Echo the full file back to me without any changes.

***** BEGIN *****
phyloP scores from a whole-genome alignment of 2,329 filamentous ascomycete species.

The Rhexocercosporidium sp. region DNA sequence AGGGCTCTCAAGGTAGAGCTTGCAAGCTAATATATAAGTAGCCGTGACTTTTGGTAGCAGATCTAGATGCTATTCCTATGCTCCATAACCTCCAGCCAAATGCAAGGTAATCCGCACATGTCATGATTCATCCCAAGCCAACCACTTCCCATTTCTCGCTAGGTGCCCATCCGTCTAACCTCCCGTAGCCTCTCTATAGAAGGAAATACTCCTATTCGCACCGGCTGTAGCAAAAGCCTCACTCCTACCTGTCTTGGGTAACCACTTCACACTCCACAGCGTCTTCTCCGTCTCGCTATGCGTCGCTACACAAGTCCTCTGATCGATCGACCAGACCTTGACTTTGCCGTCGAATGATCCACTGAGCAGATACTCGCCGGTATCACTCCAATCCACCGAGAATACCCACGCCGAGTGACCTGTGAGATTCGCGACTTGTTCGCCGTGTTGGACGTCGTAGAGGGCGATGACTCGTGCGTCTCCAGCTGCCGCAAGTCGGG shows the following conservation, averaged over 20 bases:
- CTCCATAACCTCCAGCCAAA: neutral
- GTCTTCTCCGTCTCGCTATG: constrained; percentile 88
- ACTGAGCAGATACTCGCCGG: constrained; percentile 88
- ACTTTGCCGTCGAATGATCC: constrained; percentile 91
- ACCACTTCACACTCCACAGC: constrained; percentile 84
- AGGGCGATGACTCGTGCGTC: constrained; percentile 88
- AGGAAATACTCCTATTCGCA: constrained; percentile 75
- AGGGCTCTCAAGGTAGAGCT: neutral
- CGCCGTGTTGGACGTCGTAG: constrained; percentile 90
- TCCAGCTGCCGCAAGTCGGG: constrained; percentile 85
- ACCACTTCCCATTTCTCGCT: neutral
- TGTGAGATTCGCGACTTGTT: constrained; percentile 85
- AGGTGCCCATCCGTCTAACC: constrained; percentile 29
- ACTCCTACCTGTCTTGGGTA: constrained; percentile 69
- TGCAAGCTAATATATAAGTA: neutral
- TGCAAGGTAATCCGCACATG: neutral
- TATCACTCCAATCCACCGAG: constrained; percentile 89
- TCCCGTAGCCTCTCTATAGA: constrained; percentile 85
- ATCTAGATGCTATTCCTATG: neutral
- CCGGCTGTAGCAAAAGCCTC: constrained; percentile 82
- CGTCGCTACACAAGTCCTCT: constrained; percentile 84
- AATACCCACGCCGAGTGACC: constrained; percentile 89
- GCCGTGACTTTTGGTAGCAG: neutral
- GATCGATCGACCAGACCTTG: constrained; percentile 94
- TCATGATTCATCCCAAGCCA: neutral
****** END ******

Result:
phyloP scores from a whole-genome alignment of 2,329 filamentous ascomycete species.

The Rhexocercosporidium sp. region DNA sequence AGGGCTCTCAAGGTAGAGCTTGCAAGCTAATATATAAGTAGCCGTGACTTTTGGTAGCAGATCTAGATGCTATTCCTATGCTCCATAACCTCCAGCCAAATGCAAGGTAATCCGCACATGTCATGATTCATCCCAAGCCAACCACTTCCCATTTCTCGCTAGGTGCCCATCCGTCTAACCTCCCGTAGCCTCTCTATAGAAGGAAATACTCCTATTCGCACCGGCTGTAGCAAAAGCCTCACTCCTACCTGTCTTGGGTAACCACTTCACACTCCACAGCGTCTTCTCCGTCTCGCTATGCGTCGCTACACAAGTCCTCTGATCGATCGACCAGACCTTGACTTTGCCGTCGAATGATCCACTGAGCAGATACTCGCCGGTATCACTCCAATCCACCGAGAATACCCACGCCGAGTGACCTGTGAGATTCGCGACTTGTTCGCCGTGTTGGACGTCGTAGAGGGCGATGACTCGTGCGTCTCCAGCTGCCGCAAGTCGGG shows the following conservation, averaged over 20 bases:
- CTCCATAACCTCCAGCCAAA: neutral
- GTCTTCTCCGTCTCGCTATG: constrained; percentile 88
- ACTGAGCAGATACTCGCCGG: constrained; percentile 88
- ACTTTGCCGTCGAATGATCC: constrained; percentile 91
- ACCACTTCACACTCCACAGC: constrained; percentile 84
- AGGGCGATGACTCGTGCGTC: constrained; percentile 88
- AGGAAATACTCCTATTCGCA: constrained; percentile 75
- AGGGCTCTCAAGGTAGAGCT: neutral
- CGCCGTGTTGGACGTCGTAG: constrained; percentile 90
- TCCAGCTGCCGCAAGTCGGG: constrained; percentile 85
- ACCACTTCCCATTTCTCGCT: neutral
- TGTGAGATTCGCGACTTGTT: constrained; percentile 85
- AGGTGCCCATCCGTCTAACC: constrained; percentile 29
- ACTCCTACCTGTCTTGGGTA: constrained; percentile 69
- TGCAAGCTAATATATAAGTA: neutral
- TGCAAGGTAATCCGCACATG: neutral
- TATCACTCCAATCCACCGAG: constrained; percentile 89
- TCCCGTAGCCTCTCTATAGA: constrained; percentile 85
- ATCTAGATGCTATTCCTATG: neutral
- CCGGCTGTAGCAAAAGCCTC: constrained; percentile 82
- CGTCGCTACACAAGTCCTCT: constrained; percentile 84
- AATACCCACGCCGAGTGACC: constrained; percentile 89
- GCCGTGACTTTTGGTAGCAG: neutral
- GATCGATCGACCAGACCTTG: constrained; percentile 94
- TCATGATTCATCCCAAGCCA: neutral